Seven Deadly Sins of Direct Marketing

By Paul Kennedy, Head of Professional Services, Broadsystem

Although most marketers put into practice the fundamentals of direct marketing with the aim of maximising return on investment, it’s surprising how often one comes across obvious transgressions, leading to below average marketing performance. This under-potentialisation may be due to a number of factors such as organisational barriers, lack of experience or just straightforward complacency.

With ever more focus on driving positive marketing outcomes, now is the time to have a look again at marketing programmes and maybe challenge some traditional assumptions or common practices. In the same way that the Church has divided sin into a number of categories, Broadsystem has identified seven deadly sins of marketing – some being more severe than others.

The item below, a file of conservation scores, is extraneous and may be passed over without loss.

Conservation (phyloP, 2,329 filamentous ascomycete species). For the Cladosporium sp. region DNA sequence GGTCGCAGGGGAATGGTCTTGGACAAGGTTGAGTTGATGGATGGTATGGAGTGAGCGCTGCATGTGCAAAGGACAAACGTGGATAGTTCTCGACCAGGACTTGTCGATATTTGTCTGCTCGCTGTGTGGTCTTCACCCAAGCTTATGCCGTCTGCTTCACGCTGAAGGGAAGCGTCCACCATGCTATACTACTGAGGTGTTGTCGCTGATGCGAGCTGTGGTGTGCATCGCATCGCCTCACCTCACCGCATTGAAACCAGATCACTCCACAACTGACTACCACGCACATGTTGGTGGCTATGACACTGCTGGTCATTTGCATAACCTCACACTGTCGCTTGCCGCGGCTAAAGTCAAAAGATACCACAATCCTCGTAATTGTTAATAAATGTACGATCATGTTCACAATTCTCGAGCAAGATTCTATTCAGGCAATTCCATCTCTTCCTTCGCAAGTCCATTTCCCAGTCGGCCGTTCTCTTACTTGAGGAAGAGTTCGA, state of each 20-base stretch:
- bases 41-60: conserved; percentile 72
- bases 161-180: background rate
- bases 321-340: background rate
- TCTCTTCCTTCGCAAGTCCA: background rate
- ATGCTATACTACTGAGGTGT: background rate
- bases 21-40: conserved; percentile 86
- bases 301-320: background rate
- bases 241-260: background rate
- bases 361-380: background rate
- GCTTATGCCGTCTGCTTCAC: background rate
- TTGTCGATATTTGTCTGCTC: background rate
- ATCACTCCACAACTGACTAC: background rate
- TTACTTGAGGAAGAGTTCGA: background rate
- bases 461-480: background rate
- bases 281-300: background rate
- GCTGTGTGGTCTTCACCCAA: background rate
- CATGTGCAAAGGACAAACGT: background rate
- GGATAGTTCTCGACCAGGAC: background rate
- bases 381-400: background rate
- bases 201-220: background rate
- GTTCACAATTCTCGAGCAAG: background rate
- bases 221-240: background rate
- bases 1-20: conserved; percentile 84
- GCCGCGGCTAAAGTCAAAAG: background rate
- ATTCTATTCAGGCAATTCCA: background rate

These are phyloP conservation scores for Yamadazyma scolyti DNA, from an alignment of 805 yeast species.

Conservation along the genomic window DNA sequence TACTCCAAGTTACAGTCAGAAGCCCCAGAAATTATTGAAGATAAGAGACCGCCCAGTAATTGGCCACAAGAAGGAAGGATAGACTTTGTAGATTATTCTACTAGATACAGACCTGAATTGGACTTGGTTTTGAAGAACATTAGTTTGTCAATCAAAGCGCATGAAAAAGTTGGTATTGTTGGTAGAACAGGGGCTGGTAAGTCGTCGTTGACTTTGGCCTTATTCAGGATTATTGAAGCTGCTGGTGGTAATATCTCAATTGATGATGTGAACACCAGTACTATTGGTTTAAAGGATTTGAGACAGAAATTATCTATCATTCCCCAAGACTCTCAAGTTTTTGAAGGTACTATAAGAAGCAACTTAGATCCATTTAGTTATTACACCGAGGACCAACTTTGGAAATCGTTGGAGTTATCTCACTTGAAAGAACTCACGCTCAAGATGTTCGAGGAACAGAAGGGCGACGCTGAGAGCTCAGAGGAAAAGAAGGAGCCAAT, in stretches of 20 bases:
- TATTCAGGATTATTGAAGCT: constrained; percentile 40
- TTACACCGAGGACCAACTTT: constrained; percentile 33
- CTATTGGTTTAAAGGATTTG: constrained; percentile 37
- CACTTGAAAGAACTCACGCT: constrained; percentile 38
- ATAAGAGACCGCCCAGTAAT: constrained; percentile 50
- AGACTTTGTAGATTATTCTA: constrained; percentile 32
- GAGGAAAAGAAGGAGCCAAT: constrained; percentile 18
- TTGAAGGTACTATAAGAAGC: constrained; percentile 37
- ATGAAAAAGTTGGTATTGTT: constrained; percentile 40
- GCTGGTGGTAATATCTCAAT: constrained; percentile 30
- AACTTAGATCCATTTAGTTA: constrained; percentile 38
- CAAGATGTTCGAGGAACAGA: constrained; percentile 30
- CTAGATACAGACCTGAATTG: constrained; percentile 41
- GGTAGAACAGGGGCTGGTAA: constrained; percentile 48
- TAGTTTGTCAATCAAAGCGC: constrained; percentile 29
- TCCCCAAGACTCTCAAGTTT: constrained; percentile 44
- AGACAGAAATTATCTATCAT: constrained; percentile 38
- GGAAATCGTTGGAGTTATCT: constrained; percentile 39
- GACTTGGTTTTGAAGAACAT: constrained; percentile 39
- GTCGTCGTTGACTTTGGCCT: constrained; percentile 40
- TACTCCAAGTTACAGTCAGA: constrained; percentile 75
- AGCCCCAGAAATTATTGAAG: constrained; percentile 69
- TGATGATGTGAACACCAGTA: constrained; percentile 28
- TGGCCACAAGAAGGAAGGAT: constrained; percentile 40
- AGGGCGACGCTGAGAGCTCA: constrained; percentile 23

• No focus on maximising the contactable universe

  • eSpamming ‘cause it’s cheap

  • Ignoring ‘at risk’ and leaving customers whilst investing in acquiring yet more customers of unknown pedigree and potential tarts/surfers

  • Ignoring the use of member get member schemes as an acquisition technique in favour of cold lists and exhausted propensity models

  • No provision for control group of consumers for non-contact

  • Keeping a de facto firewall in place between front line customer representatives and central marketing initiatives

  • No evaluation of individual campaigns in the ongoing context of the overall business objectives for the year, but rather in isolation

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© 2008 Broadsystem Ltd. All rights reserved. This document may not be copied or distributed (in electronic form or in hardcopy) without written permission from Broadsystem.   

About the author
Paul Kennedy BSc MBA MIDM is Head of Professional Services at Broadsystem. Prior to this he was a member of Experian Integrated Marketing’s financial services practice. His experience spans all aspects of customer value management across a number of industry sectors including financial services, publishing, travel and leisure and government.